20/20 Hindsight: Houston Home Cooking? Plus Guerrero and Jacobs Look Sharp

It's never boring when big boxing cards are held in Houston, at least recently. It helps that the city has good hometown fighters, and then there's the added fun that comes when controversy breaks out.

In February it was Houston's Rocky Juarez fighting Chris John. I scored that one 116-112 for John and was a bit surprised when all three judges turned in official scores of 114-114. I didn't think that was the worst decision ever, but some of you disagreed.

Before this Saturday's HBO Boxing After Dark card, Paulie Malignaggi suggested he would have to decisively defeat Houston boy Juan Diaz in order to pull out a decision. Since Paulie had virtually no chance of winning by KO, this was an even tougher task, and he didn't get the knockout or the dominating points win he needed.

What he did get was a very close fight that could have gone either way. Our Spartan117 saw it as a draw. HBO's Harold Lederman and Kevin Iole of Yahoo! Sports liked Malignaggi 115-113. But none of the judges agreed, and Diaz got the unanimous decision.

If only that was the end of the drama. Judge Gale Van Hoy turned in a 118-110 card for Diaz, arguably the most ridiculous score for a televised fight in years. Malignaggi was beside himself after the verdict, and there seems to be a general feeling that something bad went down.

Who's to blame for this foolishness? That depends on who you ask.

Tim Starks of The Queensberry Rules points out that Paulie knew what he was getting into when he signed on. Fellow blogger David Schraub think HBO should speak out against situations like Diaz-Malignaggi, while Iole points the finger at Golden Boy Promotions for creating the conditions that allow it.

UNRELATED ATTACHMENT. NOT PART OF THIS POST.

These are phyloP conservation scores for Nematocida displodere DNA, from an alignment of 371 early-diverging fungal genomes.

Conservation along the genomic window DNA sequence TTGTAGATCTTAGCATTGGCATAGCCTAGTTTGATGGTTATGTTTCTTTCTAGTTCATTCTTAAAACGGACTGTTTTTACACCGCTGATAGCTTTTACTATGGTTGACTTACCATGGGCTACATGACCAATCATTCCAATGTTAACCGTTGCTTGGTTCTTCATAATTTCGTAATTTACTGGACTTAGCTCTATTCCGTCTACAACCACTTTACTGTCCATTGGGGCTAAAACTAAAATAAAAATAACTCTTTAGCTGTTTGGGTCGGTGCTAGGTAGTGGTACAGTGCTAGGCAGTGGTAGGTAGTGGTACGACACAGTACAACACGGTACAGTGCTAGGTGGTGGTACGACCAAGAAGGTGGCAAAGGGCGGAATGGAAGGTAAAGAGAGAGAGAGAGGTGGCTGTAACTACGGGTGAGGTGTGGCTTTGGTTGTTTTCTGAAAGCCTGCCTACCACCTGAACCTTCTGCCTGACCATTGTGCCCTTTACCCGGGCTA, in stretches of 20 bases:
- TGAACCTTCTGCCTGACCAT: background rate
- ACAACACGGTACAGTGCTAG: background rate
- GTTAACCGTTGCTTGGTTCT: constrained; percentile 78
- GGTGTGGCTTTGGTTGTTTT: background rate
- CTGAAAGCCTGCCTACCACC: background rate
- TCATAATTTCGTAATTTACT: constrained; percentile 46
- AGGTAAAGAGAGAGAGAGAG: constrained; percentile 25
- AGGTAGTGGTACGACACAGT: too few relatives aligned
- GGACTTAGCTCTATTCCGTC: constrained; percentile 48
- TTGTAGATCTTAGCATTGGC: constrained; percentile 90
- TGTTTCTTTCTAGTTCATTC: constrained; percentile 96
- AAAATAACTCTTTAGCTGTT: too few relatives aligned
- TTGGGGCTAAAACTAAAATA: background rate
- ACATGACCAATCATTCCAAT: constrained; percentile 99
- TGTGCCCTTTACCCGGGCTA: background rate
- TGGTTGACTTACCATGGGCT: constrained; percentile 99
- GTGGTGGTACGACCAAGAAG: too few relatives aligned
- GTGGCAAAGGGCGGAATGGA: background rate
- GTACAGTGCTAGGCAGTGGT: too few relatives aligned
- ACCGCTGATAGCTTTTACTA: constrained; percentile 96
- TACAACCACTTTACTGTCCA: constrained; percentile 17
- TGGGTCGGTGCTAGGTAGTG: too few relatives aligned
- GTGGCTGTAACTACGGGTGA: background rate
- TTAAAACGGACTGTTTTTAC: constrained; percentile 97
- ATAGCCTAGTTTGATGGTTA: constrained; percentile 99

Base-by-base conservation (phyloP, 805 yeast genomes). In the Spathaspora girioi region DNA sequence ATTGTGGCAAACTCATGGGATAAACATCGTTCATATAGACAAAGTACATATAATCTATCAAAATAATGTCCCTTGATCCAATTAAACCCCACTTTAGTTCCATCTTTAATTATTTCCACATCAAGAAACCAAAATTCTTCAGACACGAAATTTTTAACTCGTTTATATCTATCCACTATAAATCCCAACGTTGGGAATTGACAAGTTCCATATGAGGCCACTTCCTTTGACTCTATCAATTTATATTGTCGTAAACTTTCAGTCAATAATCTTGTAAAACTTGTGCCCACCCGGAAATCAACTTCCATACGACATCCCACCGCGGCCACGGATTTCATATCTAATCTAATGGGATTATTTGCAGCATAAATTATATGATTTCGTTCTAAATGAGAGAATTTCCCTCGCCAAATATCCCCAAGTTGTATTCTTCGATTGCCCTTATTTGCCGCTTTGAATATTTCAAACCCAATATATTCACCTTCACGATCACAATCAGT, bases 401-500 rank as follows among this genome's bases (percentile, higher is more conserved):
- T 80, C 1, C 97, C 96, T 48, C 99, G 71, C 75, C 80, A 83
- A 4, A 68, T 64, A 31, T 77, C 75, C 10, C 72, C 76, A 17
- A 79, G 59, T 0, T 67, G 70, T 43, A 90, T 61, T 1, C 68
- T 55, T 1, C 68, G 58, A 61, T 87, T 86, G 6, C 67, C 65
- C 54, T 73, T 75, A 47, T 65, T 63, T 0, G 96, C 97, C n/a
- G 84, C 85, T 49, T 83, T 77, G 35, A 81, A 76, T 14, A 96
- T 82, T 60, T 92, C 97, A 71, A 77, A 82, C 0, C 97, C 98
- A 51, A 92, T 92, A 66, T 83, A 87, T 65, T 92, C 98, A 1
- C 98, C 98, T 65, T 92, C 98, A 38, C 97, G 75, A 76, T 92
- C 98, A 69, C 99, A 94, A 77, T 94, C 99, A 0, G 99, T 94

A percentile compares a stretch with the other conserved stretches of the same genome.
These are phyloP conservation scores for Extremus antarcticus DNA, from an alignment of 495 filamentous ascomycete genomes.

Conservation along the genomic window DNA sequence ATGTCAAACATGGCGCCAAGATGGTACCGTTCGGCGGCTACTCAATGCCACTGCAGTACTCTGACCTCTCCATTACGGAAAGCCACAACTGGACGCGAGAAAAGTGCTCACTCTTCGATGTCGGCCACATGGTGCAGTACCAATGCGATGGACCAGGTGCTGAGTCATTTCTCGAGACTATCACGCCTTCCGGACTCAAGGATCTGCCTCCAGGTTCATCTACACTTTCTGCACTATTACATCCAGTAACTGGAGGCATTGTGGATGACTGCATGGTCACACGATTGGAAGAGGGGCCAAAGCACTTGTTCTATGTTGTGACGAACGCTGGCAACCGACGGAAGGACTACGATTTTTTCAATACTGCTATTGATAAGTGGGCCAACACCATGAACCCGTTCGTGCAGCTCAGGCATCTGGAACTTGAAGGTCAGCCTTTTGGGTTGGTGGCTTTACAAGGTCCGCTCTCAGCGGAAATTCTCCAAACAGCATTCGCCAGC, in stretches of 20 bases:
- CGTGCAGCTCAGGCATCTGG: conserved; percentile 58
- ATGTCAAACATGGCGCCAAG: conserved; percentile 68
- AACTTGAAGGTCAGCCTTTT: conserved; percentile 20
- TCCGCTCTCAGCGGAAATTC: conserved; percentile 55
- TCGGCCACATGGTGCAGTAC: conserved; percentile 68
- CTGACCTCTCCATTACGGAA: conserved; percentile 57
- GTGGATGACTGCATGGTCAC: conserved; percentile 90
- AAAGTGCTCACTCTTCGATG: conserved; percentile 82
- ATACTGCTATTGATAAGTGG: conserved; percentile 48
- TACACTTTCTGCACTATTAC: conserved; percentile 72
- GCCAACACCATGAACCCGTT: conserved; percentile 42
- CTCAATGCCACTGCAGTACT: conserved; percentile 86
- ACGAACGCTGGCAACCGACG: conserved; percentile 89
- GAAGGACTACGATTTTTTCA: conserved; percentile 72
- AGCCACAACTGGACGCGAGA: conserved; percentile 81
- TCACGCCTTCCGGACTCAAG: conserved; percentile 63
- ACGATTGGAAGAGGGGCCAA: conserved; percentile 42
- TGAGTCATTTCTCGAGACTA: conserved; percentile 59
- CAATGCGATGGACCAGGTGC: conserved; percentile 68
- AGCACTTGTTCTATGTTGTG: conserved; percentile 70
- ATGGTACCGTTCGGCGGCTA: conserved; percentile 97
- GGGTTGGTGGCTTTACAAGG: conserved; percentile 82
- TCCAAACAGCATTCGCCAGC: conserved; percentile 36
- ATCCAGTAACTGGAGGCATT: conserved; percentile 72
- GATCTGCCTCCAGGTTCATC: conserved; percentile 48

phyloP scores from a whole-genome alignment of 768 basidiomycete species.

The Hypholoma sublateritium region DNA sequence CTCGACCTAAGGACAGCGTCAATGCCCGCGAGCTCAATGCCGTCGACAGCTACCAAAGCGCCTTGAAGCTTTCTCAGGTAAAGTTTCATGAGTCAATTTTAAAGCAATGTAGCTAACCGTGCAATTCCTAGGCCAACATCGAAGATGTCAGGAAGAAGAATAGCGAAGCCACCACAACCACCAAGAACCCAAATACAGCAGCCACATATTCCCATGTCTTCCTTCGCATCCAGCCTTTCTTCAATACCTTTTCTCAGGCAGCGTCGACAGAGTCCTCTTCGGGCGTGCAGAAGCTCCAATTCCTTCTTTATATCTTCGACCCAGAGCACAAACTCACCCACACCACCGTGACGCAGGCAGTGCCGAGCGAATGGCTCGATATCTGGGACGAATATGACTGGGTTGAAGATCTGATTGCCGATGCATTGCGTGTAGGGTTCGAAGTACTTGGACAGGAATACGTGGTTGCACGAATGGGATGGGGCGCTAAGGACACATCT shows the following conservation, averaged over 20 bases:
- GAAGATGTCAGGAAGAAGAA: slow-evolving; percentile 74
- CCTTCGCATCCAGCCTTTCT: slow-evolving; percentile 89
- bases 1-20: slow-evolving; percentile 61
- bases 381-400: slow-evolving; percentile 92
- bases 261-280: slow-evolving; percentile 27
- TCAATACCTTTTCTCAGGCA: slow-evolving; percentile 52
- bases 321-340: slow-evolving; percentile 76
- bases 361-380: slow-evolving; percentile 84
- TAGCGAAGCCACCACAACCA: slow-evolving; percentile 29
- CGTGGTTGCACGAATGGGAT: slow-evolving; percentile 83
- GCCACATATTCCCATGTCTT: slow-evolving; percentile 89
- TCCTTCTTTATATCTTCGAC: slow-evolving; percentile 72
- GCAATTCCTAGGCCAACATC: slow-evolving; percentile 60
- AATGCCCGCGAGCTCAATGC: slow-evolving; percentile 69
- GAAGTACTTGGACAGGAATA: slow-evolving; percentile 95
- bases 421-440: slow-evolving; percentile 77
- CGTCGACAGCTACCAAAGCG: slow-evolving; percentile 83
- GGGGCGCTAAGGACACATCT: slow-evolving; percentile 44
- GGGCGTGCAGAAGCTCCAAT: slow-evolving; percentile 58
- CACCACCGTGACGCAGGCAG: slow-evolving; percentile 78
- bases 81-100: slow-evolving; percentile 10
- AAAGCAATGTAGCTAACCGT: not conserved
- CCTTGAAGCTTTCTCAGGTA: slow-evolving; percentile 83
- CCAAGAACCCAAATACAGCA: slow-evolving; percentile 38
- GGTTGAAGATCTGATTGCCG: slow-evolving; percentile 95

Interesting viewpoints all. There's some truth in all of them.

Here's what I know: by itself, I didn't think the John-Juarez decision was horrible. In a vacuum, I still don't. But after what just happened on Saturday, it's not an isolated incident any more.

If I was promoting a boxer with title aspirations, I'd have to think carefully about agreeing to fight someone from Houston in Houston right now. Boxing is hard enough without having to worry about the house edge on top of your opponent.

(As an aside, I don't want to seem like I'm just bashing Houston, because the hometown syndrome can and does happen elsewhere. Montreal comes to mind as another recent example.)

The other two fights on the card had something in common, as both Robert Guerrero and Daniel Jacobs had to dig down and show something while earning victories and continuing their win streaks. Guerrero looked fantastic in the early rounds of his fight with Malcolm Klassen, moving well and letting his hands go. Klassen found something in the middle rounds, though, and The Ghost did a nice job shaking off a cut caused by a headbutt and making sure he didn't let the late rounds go the way of the South African.

Jacobs got the full ten-round tussle from Ishe Smith that I expected, with his veteran foe making things uncomfortable at times. We saw that Danny doesn't need to be the aggressor and that he likes to throw right back after getting hit with a good shot. His defense still needs some tightening up, as Smith landed left hooks throughout the fight.

Just to tie up this post thematically, the judge who gave Daniels a 100-89 win - a shutout since the fight was 10 rounds and Smith was docked a point - also deserves some derision. He (or she) is just lucky that Jacobs unquestionably won the fight and that there was an even crazier scorecard coming later.

Posted by The Franchise

1 comment:

The Dude said...

This reminded me of Wrestlemania X-Seven, when The Rock clearly dominated hometown favorite Stone Cold Steve Austin in the main event - only to be jobbed by the combiled vile forces of Vince McMahon, the ref, and a steel chair. If I were a wrestler fighting a Texas guy in Houston, I would definitely bring Legacy (or better yet, D-X) as my enforcers.